Friday, March 13, 2009

Over 400 Disabled Veterans Register to Ski at National Event

Over 400 Disabled Veterans Register to Ski at National Event

WASHINGTON (March 13, 2009) - As evidence of what President Barack Obama
called America's "unyielding commitment" to our nation's Veterans, more
than 400 severely injured Veterans will take part in the 23rd National
Disabled Veterans Winter Sports Clinic from March 29 through April 3 in
Snowmass Village, Colo.

The clinic, which is hosted by the U.S. Department of Veterans Affairs
(VA), and co-sponsored by the Disabled American Veterans (DAV),
instructs Veterans with disabilities in adaptive Alpine and Nordic
skiing, and introduces them to a number of other adaptive recreational
activities and sports. This year's clinic will feature a record number
of participants, including many who served in the current conflicts in
Iraq and Afghanistan.

Secretary of Veterans Affairs Eric K. Shinseki said that he will attend
this year's event and is "looking forward to celebrating the triumph of
the human spirit over both physical adversity and fear of failure." He
believes that the event, and the volunteers who work with Veterans
during it, "give so many young Veterans a glimpse of what is possible if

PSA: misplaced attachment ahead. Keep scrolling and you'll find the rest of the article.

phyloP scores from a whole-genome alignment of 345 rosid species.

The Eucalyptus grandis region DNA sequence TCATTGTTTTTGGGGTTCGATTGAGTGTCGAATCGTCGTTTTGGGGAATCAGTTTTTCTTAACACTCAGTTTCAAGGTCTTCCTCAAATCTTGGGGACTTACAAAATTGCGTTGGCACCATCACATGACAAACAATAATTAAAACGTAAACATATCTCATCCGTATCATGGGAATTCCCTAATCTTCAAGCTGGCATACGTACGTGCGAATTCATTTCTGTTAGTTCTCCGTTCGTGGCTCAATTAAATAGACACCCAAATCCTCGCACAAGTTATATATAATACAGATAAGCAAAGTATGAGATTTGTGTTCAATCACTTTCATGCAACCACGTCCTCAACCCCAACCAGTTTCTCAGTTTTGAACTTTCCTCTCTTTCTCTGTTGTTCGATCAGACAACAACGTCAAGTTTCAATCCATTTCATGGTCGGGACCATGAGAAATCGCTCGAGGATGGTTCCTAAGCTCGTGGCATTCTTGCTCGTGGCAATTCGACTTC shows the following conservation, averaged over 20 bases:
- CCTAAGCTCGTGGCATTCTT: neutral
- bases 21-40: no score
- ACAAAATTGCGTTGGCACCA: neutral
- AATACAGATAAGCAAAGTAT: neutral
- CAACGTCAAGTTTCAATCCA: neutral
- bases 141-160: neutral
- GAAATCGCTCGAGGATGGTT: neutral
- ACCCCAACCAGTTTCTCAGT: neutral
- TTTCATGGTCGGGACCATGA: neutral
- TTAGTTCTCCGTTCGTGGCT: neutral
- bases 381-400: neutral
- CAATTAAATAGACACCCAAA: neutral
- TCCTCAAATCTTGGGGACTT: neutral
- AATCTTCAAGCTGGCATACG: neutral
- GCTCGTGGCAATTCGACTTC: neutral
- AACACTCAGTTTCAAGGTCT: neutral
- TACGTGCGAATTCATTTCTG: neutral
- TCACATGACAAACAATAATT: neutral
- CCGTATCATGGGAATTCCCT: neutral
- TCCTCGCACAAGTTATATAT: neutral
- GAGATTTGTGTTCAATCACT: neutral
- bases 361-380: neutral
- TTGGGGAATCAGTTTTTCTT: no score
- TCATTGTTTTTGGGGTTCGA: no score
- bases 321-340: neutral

they keep hope alive. I know of few greater gifts one can bestow on

The clinic is an annual rehabilitation program open to U.S. military
Veterans with traumatic brain injuries, spinal cord injuries, orthopedic
amputations, visual impairments, certain neurological problems and other
disabilities, who receive care at a VA medical facility or military
treatment center. It is the largest adaptive event of its kind in the

An estimated 200 certified ski instructors for the disabled and several
current and former members of the U.S. Disabled Ski Team serve as
instructors to meet the unique needs of the participants.

"Now, more than ever, we need events like the Winter Sports Clinic to
challenge and inspire our wounded Veterans," said DAV National Commander
Raymond E. Dempsey. "The complexity of the injuries suffered by some of
our newest disabled Veterans and the health issues facing our aging
Veterans make necessary the most creative and engaging recreational

At the six-day event, Veterans also learn rock climbing, scuba diving,
snowmobiling, curling and sled hockey. They can also participate in
additional events and workshops. The U.S. Secret Service will offer a
course on self-defense.

"DAV is proud to have a committed partner in the Department of Veterans
Affairs," said Dempsey. "Without our friends at VA, these 'miracles'
are not possible."

VA is a recognized leader in rehabilitative and recreational therapies,
and operates more than 1,400 sites of care, including 153 medical
centers. DAV is a non-profit, congressionally chartered Veterans
service organization with a membership of more than one million wartime
disabled Veterans.

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For further information, contact Richard Olague, VA public affairs
coordinator, Winter Sports Clinic, at (202) 461-7541; or (202) 746-8552

Rob Lewis, DAV Communications, at (859) 442-2049, or

Log on to the event's Web site at:

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